Interactive Website Offers New Tool to Reduce Seabird Bycatch

Contact: David Wiedenfeld, 540-253-5780, dwiedenfeld@abcbirds.org

Atlantic Puffin, Gertjan Hooijer/Shutterstock

Atlantic Puffin is one of the seabird species that stands to benefit from the new interactive tool. Photo by Gertjan Hooijer/Shutterstock

(Washington, D.C., September 15, 2015) Hundreds of thousands of birds are accidentally injured or killed every year in fisheries around the world. A dynamic new website (www.fisheryandseabird.info) – created by American Bird Conservancy and The Pennsylvania State University's Center for Environmental Informatics  – puts a wealth of information helpful in reducing this “bycatch” right at the fingertips of those who need it most: fishermen, conservationists, and those promoting fishery sustainability.

The site, explained in an introductory video, is designed to help users assess the risk for the accidental capture of seabirds in fisheries, and take action to reduce bycatch. Seabirds are among the most threatened groups of birds, with approximately 29 percent of seabird species listed in the International Union for Conservation of Nature (IUCN) Red List categories Critically Endangered, Endangered, and Vulnerable.

Featuring a database with profiles of 378 seabird species, the website offers a unique way to access a wealth of information. After drawing a map that outlines an area of interest, one click produces a list of seabirds known to occur there, along with useful information for assessing the risk posed to seabirds by fishing gear. Users can:

“This technology gives fishers the information they need to avoid bycatch they don't want and that can cause them problems,” said Dr. David Wiedenfeld, ABC's Senior Conservation Scientist and a lead architect of the site. “The tool substantially reduces research time for those evaluating a fishery or considering fishery improvements. The volume of information here used to take months to compile, but now it is all available in a matter of seconds. We hope this information can be used to reduce the number of seabirds being killed by commercial fishing.”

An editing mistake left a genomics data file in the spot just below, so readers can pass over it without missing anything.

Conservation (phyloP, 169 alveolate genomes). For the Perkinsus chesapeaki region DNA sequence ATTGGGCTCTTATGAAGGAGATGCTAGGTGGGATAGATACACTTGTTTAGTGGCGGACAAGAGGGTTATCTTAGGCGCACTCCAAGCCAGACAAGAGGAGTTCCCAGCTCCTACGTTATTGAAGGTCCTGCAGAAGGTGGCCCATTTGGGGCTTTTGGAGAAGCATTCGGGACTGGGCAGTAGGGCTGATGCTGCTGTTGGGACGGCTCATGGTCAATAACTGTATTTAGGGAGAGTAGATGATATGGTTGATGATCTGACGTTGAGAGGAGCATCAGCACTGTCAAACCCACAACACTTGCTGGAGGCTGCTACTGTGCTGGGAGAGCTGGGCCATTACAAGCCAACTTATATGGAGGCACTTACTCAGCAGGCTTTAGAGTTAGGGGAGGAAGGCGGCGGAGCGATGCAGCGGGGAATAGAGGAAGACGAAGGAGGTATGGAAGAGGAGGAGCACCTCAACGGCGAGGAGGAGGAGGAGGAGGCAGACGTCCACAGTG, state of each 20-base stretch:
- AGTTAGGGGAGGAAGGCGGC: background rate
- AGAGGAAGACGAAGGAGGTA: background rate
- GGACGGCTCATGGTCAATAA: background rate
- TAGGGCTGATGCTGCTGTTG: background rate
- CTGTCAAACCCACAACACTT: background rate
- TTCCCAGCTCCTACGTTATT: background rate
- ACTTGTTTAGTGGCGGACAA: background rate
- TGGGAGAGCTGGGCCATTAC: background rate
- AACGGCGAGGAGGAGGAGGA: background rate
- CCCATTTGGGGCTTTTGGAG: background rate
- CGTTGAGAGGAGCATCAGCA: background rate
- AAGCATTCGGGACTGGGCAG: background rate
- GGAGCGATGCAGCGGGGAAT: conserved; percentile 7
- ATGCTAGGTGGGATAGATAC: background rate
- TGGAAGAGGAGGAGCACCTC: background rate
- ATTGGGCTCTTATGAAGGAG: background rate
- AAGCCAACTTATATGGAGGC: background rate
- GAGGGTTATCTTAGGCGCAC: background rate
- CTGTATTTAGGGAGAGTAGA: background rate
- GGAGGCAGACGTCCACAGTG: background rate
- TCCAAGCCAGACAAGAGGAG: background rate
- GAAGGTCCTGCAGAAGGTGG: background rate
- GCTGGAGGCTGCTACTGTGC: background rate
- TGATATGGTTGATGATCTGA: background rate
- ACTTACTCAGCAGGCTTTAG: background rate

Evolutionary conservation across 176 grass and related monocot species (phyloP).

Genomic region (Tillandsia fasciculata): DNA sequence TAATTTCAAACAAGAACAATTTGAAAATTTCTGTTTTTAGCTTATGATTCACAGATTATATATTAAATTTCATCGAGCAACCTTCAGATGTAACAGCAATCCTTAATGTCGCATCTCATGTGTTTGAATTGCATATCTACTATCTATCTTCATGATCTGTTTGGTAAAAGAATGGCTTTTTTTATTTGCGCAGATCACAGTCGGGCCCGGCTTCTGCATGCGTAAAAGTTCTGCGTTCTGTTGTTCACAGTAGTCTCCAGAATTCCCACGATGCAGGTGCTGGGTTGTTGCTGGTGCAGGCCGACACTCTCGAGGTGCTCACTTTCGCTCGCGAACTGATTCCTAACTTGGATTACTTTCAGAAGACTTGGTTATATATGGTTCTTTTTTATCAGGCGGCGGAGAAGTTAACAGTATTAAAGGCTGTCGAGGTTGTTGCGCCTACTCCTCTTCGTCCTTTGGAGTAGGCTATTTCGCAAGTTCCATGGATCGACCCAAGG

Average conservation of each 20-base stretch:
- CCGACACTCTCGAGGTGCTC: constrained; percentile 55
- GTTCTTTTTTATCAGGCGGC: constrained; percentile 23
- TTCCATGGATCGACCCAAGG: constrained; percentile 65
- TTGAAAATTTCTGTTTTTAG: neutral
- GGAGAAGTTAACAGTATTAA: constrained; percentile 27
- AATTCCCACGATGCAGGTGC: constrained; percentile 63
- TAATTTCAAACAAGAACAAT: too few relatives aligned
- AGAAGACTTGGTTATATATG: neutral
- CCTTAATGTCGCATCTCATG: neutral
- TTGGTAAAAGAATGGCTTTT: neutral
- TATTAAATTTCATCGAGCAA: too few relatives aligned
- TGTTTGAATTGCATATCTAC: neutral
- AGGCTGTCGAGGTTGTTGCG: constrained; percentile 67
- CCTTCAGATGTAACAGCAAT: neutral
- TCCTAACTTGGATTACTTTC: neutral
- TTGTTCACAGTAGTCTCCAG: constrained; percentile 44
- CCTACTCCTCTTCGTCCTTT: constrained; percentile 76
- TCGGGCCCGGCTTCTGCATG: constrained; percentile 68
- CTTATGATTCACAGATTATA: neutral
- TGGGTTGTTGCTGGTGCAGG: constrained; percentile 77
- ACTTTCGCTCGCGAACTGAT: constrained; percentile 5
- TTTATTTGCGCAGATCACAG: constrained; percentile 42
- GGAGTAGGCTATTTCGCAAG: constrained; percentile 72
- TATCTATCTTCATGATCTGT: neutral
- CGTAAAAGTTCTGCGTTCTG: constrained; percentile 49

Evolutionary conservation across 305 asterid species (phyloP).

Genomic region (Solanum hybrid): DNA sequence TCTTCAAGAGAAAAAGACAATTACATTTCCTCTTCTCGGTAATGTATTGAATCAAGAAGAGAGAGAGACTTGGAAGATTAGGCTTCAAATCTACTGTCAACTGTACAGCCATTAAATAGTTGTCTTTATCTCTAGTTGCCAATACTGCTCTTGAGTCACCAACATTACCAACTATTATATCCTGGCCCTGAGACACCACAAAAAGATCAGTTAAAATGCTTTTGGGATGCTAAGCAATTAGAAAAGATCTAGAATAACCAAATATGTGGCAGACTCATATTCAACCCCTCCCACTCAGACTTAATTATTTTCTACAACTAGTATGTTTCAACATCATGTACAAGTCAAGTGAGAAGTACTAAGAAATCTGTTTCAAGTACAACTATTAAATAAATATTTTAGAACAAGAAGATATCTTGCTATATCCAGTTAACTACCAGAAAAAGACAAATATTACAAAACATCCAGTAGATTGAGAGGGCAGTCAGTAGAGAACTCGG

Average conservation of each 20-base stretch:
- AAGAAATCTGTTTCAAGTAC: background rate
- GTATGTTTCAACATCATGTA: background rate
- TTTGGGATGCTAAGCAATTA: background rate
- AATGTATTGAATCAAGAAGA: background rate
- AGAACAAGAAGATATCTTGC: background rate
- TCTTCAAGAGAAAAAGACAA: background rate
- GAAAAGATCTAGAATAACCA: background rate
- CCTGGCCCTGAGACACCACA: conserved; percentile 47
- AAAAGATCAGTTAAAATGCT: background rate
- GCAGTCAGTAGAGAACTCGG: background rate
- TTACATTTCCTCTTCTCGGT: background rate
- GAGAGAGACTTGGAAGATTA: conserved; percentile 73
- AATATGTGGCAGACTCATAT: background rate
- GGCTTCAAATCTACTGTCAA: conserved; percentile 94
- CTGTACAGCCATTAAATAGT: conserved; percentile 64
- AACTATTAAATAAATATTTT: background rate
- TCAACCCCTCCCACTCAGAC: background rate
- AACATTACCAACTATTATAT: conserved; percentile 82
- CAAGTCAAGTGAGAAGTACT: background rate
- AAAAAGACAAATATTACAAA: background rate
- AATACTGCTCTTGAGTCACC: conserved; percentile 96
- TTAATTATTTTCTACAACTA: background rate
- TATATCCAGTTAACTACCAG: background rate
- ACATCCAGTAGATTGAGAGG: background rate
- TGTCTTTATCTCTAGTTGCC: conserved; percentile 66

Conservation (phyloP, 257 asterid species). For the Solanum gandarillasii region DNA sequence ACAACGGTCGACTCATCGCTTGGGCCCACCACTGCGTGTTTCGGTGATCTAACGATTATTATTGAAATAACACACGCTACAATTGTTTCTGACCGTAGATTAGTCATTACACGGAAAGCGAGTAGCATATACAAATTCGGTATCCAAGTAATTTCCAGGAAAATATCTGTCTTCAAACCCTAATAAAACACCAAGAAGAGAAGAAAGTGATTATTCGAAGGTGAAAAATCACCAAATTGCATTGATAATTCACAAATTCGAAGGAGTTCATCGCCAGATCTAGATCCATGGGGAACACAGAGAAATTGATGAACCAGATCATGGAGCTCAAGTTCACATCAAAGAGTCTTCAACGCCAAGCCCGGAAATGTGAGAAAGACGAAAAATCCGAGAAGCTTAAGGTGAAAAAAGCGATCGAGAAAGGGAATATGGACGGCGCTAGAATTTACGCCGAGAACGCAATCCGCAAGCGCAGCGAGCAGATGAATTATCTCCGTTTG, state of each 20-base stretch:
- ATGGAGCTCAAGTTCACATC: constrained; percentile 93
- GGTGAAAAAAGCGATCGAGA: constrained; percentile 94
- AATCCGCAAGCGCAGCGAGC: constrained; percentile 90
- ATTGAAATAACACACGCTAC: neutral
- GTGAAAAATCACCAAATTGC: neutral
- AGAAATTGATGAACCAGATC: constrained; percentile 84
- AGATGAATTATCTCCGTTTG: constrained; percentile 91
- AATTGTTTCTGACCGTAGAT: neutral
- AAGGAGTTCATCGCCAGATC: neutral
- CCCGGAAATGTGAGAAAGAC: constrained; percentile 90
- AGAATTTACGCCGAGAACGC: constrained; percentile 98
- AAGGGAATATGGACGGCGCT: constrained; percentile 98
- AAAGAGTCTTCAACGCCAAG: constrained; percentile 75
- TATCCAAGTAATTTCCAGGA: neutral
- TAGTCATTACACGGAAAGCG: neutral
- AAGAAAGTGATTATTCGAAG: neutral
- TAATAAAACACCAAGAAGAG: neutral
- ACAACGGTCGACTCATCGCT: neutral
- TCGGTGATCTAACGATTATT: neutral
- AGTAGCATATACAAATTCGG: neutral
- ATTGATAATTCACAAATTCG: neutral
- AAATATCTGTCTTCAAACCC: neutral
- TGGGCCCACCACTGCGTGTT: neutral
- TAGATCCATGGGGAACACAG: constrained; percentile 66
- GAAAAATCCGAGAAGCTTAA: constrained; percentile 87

In the interactive map feature, users can overlay the base map with layers showing bird species ranges, as well as jurisdictions such as Exclusive Economic Zones (EEZs) or protected areas. While the intent is to help minimize bycatch among all seabirds, this component of the site will be particularly valuable in reducing the risk to vulnerable species.

With the wealth of information provided about each species, fisheries managers can make changes to their fishing methods that may reduce or eliminate the accidental injury or killing of bird species found in their area. These fishermen could consider adding paired streamer lines to scare birds away from the longlines as they are being set or setting their lines at night when birds such as albatrosses, which are especially susceptible to bycatch, are less active.

In addition to providing information on seabirds in a geographic area, the web tool features a search function that allows a user to obtain profiles of specific species or taxonomic groups, or to search for threatened species. The site allows fishermen to identify the fishing gear they use and search for birds known to interact with that gear. The site provides information for 17 different types of fishing gear, including set or drift gillnets, different types of longlines, trawls, seines, hand lines, pots, and traps.

The website was developed by American Bird Conservancy and The Pennsylvania State University's Center for Environmental Informatics, with generous support from the Walton Family Foundation.

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American Bird Conservancy is the Western Hemisphere's bird conservation specialist — the only organization with a single and steadfast commitment to achieving conservation results for native birds and their habitats throughout the Americas. With a focus on efficiency and working in partnership, we take on the toughest problems facing birds today, innovating and building on sound science to halt extinctions, protect habitats, eliminate threats, and build capacity for bird conservation.

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